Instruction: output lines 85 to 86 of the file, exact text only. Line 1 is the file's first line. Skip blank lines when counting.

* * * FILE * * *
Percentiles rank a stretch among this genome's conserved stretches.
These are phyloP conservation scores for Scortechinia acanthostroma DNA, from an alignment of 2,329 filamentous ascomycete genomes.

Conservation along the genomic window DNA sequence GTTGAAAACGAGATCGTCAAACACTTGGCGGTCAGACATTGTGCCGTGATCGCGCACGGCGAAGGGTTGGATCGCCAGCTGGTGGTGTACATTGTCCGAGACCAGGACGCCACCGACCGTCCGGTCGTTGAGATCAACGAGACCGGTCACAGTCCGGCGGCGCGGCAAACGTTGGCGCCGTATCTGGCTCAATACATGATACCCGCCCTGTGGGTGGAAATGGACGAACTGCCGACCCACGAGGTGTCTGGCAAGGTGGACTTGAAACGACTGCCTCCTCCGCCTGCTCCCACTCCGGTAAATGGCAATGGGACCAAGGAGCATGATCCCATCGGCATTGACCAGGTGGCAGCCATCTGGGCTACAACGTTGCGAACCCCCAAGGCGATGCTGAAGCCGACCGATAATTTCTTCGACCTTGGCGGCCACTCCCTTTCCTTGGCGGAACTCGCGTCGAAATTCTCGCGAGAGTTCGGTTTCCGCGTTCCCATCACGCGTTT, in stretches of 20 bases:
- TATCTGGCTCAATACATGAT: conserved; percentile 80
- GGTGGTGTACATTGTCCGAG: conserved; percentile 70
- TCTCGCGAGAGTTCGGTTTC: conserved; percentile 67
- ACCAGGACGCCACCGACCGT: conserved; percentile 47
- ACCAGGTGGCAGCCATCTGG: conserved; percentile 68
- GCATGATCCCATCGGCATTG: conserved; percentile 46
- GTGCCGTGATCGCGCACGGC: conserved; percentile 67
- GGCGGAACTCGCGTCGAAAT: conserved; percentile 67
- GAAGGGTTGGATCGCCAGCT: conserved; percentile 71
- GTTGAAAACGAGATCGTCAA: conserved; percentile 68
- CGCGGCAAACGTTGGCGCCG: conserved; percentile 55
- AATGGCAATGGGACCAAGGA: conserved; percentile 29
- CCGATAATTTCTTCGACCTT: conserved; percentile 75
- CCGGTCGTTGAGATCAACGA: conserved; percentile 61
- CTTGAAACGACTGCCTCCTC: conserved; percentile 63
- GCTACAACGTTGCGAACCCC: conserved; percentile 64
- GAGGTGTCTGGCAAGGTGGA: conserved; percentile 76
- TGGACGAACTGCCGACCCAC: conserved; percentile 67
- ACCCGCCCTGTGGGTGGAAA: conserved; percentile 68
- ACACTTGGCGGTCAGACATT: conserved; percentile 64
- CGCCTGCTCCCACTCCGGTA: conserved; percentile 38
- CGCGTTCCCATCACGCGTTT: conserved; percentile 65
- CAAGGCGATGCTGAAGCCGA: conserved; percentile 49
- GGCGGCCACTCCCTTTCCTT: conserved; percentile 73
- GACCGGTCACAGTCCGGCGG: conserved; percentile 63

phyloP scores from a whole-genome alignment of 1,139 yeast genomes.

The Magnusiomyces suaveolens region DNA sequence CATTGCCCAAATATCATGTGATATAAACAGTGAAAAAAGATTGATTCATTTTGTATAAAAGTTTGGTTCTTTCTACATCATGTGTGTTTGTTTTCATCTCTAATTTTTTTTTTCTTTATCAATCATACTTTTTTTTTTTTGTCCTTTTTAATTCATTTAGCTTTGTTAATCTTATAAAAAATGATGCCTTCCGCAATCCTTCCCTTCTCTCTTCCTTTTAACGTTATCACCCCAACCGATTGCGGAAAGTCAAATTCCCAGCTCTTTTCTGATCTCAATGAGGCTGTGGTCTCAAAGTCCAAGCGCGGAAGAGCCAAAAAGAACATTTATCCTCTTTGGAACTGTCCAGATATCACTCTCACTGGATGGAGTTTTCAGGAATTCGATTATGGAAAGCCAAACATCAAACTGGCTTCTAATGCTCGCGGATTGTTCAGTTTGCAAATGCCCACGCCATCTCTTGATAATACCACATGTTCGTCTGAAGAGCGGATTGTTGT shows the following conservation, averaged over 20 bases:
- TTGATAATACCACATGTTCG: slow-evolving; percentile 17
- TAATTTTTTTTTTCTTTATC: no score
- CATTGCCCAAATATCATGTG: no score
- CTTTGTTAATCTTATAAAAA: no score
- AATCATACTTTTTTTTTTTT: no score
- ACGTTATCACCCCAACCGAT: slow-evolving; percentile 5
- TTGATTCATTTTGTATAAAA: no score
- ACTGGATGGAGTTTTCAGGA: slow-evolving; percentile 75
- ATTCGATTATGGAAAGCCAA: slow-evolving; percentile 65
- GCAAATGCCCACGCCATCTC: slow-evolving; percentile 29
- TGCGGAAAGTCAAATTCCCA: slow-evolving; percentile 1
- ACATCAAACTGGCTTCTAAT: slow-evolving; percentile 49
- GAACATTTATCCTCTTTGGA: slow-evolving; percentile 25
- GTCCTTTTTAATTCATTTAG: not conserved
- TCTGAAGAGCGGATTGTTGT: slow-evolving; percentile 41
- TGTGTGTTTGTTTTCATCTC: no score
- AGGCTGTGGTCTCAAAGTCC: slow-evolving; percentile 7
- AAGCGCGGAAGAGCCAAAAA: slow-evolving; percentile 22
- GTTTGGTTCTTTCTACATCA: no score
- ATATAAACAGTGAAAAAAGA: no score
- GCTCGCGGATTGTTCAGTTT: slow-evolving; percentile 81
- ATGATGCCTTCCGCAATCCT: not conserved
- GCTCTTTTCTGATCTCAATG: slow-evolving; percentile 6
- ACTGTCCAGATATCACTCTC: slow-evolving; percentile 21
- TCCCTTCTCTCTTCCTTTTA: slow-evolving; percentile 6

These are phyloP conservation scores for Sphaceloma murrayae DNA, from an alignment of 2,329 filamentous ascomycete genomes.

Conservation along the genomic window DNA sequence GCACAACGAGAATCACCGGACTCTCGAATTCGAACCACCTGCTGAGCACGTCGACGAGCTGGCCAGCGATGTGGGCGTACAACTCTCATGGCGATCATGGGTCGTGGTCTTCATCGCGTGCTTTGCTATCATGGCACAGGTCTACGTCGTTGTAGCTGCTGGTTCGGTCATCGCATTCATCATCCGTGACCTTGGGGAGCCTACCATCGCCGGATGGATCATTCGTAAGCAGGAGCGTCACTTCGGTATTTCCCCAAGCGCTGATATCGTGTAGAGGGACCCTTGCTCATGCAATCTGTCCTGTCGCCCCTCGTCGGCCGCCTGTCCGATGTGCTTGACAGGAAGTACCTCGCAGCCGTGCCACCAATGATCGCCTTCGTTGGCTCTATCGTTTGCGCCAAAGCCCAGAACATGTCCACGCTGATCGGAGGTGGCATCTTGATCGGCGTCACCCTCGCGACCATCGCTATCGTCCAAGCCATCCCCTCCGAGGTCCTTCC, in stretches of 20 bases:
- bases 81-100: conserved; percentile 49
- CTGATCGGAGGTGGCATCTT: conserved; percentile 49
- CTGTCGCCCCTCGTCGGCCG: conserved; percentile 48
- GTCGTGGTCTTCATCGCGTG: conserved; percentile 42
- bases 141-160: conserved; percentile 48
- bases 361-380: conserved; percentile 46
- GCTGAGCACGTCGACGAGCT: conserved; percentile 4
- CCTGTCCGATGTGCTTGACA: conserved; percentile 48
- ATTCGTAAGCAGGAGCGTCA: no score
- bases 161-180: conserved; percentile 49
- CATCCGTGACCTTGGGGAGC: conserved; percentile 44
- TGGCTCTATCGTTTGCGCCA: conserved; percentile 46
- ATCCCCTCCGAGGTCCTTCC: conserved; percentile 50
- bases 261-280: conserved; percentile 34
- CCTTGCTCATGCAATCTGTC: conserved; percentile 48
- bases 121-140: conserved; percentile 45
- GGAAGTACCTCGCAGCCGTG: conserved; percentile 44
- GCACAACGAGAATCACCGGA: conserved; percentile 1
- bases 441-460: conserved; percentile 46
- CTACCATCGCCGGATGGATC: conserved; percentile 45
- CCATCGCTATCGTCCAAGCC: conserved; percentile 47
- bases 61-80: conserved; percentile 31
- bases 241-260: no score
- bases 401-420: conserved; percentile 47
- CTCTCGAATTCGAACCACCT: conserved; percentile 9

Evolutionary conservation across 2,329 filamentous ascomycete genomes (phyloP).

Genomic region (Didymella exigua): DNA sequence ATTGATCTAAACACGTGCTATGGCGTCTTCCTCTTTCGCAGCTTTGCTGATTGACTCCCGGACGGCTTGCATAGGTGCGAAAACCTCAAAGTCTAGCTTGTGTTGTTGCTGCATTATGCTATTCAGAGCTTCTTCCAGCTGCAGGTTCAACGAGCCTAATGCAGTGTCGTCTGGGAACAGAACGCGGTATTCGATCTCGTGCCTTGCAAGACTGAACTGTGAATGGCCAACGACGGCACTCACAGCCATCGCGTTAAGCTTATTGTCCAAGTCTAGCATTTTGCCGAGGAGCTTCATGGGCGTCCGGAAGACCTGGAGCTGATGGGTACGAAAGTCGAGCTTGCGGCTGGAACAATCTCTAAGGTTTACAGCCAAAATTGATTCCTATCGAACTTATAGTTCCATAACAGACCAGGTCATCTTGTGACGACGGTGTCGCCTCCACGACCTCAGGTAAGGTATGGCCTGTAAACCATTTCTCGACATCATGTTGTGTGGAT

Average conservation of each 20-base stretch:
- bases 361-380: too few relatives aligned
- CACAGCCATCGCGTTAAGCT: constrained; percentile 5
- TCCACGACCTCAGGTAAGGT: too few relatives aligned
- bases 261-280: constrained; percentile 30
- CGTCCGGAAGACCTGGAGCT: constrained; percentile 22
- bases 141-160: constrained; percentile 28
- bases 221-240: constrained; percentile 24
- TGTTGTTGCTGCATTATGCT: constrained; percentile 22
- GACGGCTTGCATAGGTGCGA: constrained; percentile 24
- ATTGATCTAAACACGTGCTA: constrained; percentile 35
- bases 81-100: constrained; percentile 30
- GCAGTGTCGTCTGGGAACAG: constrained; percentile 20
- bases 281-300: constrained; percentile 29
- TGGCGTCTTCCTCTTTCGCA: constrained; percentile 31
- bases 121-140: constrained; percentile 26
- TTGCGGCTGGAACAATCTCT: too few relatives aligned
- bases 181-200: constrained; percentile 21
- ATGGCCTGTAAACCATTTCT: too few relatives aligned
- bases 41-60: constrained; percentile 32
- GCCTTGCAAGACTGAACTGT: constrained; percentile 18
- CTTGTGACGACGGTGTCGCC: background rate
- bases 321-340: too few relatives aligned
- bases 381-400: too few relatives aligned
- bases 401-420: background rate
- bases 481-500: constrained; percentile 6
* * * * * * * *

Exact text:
Average conservation of each 20-base stretch:
- bases 361-380: too few relatives aligned